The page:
Review of “Pop Art” by Joe Hill

SFFaudio Review

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Horror Fantasy Audiobook - 20th Century Ghosts by Joe Hill“Pop Art”
Contained in 20th Century Ghosts
By Joe Hill; Read by David Ledoux
12 Hours, 14 Mins – [UNABRIDGED]
Publisher: Harper Audio
Published: 2007
Themes: / Fantasy / School / Mortality /

My best friend when I was twelve was inflatable.

This is a wonderful story. If I describe it you, it sounds absurd, and I guess it is. But through the absurdity, Joe Hill tells a poignant story. Arthur Roth is inflatable. Being inflatable means almost dying a dozen times by age 12. It means staying away from sharp things, including pens and pencils. Best to stick with crayons. Being inflatable also means that you are going to be picked on at school, because the bullies enjoy tossing you in the air like a balloon. None of this keeps Art from thinking big thoughts.

But then Art meets a friend who shares his bizarre life, and he lives fairly normally, except that death is always one puncture away.

Often science fiction uses aliens as a way to shine a spotlight on some aspect of humanity that the author wants to examine. This is fantasy, certainly, but the inflatable boy does the same sort of thing. He’s more vulnerable than the rest of us, but lives in the same cruel world. That the way he’s treated rings true lets us look at humanity from a slightly different angle than we would if the characters were all human. His finding a good friend rings just as true, and is perhaps the best thing the story gives us.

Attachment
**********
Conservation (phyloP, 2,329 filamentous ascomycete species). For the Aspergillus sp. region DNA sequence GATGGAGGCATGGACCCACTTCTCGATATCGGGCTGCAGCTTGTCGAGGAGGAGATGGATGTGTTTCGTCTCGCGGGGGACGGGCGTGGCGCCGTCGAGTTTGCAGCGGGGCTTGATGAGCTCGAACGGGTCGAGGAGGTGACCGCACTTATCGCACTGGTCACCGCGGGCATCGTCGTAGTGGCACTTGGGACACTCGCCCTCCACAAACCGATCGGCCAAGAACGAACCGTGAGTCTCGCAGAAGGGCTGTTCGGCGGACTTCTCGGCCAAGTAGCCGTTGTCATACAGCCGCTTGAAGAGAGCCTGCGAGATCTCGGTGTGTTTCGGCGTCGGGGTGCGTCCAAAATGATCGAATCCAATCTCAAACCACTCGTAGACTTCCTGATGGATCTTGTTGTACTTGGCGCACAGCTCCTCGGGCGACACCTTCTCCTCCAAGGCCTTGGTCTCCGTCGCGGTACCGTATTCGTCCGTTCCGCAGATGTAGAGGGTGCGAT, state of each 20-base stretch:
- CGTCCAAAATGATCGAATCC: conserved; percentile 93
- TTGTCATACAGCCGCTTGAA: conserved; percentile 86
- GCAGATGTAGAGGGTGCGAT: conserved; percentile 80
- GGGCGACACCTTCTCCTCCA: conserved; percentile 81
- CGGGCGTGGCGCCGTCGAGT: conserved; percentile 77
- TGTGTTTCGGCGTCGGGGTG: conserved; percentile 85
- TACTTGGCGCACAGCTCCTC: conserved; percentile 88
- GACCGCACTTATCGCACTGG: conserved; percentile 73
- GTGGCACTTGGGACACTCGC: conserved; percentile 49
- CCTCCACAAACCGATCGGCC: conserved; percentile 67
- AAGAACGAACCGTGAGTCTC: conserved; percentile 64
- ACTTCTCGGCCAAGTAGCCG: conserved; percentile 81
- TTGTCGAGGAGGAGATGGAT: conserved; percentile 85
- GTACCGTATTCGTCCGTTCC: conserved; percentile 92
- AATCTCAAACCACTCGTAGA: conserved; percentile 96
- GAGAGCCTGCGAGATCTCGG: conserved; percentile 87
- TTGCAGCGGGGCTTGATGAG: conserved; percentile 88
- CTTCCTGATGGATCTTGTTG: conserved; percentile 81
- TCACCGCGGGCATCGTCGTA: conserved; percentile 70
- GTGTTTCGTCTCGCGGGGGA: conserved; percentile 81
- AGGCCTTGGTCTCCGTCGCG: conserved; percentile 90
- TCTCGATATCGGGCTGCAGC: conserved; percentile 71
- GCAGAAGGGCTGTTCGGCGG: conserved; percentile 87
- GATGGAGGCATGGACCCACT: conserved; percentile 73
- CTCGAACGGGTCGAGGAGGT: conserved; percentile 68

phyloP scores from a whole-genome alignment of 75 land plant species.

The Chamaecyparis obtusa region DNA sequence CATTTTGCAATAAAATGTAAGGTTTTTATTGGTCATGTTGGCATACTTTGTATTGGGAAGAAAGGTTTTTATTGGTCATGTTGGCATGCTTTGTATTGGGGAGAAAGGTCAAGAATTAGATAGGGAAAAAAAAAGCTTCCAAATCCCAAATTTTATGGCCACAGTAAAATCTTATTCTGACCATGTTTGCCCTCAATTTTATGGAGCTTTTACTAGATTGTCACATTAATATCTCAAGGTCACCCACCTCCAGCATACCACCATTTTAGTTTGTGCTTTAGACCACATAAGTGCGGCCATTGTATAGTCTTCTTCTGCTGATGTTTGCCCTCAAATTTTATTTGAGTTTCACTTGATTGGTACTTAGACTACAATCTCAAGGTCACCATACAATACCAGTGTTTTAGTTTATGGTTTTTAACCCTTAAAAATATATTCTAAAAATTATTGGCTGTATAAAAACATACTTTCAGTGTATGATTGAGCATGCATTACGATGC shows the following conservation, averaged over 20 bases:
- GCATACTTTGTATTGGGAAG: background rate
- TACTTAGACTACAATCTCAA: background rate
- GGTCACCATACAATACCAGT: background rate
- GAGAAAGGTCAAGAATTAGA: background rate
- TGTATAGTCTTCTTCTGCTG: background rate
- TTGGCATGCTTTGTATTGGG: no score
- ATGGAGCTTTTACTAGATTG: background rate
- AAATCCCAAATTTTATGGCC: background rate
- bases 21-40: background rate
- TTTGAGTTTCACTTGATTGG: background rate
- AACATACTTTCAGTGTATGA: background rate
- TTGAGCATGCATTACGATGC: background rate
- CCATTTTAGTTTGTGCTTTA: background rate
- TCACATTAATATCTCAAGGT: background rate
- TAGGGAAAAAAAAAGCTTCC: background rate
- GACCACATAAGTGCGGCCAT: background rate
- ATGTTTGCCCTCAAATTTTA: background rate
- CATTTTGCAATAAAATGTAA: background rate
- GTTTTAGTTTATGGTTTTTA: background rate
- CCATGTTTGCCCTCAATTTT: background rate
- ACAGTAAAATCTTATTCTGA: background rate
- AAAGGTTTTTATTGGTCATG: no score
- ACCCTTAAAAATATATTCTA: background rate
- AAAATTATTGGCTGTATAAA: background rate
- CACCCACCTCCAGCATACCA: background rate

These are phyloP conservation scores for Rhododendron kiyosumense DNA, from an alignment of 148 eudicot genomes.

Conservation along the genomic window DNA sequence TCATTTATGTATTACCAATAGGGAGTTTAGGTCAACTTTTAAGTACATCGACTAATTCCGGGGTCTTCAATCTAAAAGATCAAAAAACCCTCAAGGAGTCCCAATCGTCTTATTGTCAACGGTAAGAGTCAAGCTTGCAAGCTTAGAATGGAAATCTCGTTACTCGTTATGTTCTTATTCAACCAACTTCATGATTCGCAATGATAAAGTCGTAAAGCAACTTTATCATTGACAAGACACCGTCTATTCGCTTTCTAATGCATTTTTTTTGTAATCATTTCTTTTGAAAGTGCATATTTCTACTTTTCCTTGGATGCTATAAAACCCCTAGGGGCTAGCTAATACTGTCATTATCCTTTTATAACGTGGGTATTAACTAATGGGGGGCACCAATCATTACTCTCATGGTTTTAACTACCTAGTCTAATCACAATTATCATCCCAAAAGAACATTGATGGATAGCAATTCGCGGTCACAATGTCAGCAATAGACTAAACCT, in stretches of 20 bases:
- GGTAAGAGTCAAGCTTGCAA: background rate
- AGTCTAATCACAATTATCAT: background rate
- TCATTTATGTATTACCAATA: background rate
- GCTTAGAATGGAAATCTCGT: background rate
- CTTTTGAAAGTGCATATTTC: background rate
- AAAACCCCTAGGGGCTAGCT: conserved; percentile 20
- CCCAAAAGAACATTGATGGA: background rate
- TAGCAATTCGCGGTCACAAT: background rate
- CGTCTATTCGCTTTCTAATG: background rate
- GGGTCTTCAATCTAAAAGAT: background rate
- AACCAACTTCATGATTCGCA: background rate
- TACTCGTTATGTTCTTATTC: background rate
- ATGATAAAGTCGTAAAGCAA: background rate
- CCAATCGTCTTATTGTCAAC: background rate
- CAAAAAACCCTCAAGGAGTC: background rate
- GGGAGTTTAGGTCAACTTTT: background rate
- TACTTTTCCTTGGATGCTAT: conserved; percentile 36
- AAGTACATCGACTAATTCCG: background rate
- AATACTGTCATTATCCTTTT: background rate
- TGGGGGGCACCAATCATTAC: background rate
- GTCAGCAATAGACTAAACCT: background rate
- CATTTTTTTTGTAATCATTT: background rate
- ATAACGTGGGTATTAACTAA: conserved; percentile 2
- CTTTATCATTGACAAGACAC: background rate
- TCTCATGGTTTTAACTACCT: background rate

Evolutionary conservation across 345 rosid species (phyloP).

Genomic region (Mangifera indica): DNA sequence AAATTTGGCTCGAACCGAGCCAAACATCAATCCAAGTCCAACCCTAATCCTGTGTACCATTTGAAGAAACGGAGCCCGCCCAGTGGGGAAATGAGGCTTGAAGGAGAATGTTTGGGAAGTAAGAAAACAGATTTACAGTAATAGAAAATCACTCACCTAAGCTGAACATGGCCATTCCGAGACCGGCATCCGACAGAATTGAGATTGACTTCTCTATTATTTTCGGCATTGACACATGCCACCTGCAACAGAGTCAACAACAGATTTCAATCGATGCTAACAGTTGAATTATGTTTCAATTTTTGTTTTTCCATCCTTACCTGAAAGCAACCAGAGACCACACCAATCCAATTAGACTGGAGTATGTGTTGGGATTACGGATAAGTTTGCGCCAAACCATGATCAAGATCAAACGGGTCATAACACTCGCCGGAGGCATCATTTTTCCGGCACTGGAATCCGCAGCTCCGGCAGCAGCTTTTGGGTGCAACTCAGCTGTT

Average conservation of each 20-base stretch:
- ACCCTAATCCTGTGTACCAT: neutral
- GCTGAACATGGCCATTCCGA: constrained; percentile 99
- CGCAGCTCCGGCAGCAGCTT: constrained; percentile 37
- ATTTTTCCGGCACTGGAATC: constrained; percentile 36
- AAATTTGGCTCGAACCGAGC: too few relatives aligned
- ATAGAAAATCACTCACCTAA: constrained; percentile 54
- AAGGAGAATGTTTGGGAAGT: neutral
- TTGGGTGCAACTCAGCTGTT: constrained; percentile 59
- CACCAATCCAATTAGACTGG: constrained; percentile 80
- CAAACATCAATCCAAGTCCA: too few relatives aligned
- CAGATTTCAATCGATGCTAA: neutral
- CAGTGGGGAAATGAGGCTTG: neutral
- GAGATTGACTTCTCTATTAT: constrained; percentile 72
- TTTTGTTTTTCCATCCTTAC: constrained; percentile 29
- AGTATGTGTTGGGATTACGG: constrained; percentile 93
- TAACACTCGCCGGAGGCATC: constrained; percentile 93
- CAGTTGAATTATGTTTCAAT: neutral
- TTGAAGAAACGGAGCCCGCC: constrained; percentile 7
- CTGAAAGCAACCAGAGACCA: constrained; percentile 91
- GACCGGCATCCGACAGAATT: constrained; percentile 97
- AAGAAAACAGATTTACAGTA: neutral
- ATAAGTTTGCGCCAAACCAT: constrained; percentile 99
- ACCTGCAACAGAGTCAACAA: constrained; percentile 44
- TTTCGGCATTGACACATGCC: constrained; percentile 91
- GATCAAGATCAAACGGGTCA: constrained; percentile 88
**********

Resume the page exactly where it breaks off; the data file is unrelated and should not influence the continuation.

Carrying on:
“Pop Art” stands out in a very good collection called 20th Century Ghosts by Joe Hill. It’s read by David Ledoux. You can buy the whole collection at Audible, or you can buy just this story.

This was made into a short film. I found it |HERE| but I’m getting the old “not available in your area” block. Anyone know where I could watch that?

Posted by Scott D. Danielson

Scott D.

Reviews Editor, SFFaudio

2 thoughts to “Review of “Pop Art” by Joe Hill”

  1. You probably know this by now, since your post is over 2 yrs old by now, but the “Pop Art” film is available on YouTube at this address

    Note: it’s in 2 parts, and there are Spanish subs added to it. But it’s all there.

    I would have preferred to read the story before seeing the film. The story goes into much greater depth, IMHO.

    A very strange story, yet somehow captures one’s feelings one way or another.

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